Whatever happened to the planned film of Robert Ludlum‘s “The Matarese Circle”? Back in the day (as they say), “Matarese” was a much bigger book than Ludlum’s “Bourne Identity.” But famed director David Cronenberg recently explained to our LEAH SYDNEY: I was working on “The Matarese Circle,” the novel by Robert Ludlum, which was going to star Denzel Washington and Tom Cruise, before MGM went belly up. So I don’t think that’s going to happen now. Tom still likes the idea though. “
Cronenberg’s “A Dangerous Method” opens today– a spectacular if smallish film with knockout performances from Keira Knightley, Michael Fassbender–this year’s ‘it’ guy-and Cronenberg favorite Viggo Mortensen. It’s Cronenberg’s latest gem, following such recent modern classics as “Eastern Promises” and “A History of Violence.” Academy Award and Tony winner Christopher Hampton wrote the screenplay, about Sigmund Freud, Carl Jung and one of their famous patients. Howard Shore adapted the magnificent score.
Cronenberg’s “Matarese” problem is typical of is iconic career.He’s not a studio player. “I never managed to do that. I’ve flirted with that for many years, but it’s never worked out. I’ve talked to directors who have had a lot of fun with that, and some have had hellish experiences. The things that interest me seem not to be the things big studios are not interested in. Could be as simple as that.”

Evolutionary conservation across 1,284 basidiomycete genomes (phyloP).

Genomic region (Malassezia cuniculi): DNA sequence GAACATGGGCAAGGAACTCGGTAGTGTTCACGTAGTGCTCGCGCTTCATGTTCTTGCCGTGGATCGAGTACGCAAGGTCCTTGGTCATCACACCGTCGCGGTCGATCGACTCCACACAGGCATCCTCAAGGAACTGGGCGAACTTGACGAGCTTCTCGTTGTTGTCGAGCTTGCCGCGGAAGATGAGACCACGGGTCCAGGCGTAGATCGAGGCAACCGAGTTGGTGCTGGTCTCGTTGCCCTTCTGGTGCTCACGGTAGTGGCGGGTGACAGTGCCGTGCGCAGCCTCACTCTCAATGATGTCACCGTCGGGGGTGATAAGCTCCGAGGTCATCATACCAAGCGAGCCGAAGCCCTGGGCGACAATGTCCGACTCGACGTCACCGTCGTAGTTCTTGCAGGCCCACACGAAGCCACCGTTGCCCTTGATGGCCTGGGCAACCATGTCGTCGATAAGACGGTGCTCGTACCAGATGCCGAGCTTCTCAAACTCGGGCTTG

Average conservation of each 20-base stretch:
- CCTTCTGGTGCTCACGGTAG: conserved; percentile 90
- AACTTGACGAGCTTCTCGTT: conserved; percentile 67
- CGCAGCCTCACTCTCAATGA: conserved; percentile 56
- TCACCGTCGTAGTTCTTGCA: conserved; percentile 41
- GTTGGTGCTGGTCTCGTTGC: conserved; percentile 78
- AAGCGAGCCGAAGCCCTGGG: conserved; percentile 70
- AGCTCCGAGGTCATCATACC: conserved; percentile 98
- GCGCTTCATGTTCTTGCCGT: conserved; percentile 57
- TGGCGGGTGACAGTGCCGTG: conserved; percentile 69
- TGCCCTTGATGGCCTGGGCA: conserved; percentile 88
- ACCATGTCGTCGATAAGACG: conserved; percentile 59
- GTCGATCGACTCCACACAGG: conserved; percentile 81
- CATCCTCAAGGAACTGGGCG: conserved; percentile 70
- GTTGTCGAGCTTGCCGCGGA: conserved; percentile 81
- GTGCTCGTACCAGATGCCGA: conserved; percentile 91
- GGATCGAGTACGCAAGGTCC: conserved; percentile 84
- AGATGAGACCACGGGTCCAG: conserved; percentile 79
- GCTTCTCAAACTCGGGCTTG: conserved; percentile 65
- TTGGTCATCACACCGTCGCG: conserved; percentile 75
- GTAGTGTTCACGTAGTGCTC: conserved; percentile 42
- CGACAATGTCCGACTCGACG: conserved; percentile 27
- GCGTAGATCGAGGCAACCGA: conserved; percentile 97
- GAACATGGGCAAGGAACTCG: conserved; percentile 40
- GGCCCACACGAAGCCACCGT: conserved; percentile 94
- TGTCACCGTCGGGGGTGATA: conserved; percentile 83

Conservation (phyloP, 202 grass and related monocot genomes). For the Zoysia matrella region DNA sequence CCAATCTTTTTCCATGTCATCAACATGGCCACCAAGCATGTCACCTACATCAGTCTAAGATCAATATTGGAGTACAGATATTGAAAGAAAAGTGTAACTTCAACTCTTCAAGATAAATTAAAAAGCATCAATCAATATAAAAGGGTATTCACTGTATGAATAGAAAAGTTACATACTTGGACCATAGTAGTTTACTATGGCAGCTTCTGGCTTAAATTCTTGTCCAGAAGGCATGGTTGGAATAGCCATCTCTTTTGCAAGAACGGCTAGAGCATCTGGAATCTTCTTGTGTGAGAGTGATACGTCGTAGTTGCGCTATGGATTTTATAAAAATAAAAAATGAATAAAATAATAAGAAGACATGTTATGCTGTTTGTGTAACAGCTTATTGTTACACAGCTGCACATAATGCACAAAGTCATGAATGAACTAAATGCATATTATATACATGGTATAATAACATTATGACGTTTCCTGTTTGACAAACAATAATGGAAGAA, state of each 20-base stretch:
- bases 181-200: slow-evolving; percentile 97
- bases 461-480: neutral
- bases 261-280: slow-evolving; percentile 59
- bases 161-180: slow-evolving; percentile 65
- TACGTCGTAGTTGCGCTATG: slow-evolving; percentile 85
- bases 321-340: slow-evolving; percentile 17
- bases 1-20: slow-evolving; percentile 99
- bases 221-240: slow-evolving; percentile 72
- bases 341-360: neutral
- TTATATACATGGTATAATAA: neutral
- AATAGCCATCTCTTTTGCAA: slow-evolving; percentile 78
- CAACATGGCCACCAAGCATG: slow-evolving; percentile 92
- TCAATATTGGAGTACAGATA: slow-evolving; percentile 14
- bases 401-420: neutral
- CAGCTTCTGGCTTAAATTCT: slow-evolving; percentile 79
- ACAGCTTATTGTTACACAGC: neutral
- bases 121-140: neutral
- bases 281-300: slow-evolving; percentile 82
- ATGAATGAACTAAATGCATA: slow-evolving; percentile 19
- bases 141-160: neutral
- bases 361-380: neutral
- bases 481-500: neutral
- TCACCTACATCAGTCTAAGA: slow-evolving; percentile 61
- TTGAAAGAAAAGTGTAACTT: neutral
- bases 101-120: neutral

He does garner a lot of controversy. Cronenberg said: “I don’t think I’m controversial, even though that is somewhat of my public persona. That’s just my movies, that’s not me. You can’t confuse the two. I’m very non controversial. I know I’m considered a cult director, but my last few movies have been somewhat mainstream. “Cosmopolis” is not mainstream though. I don’t worry about those categories frankly. I do the films that I’m intrigued by. Categorization doesn’t help me decide.”
How did he choose this story? “For me it’s normal, it’s coming full circle.The first movie I ever made, which was a seven minute short called, “Transfer, ‘ was about a psychiatrist and a patient In my film, “The Brood,” the late Oliver Reed played a psychotherapist of a very different kind. It’s a fascinating relationship, between an analyst and a patient. I’ve also done costume period pieces, “Spider,” “Naked Lunch,” “M Butterfly,’ so it just does not feel not that differently for me. ”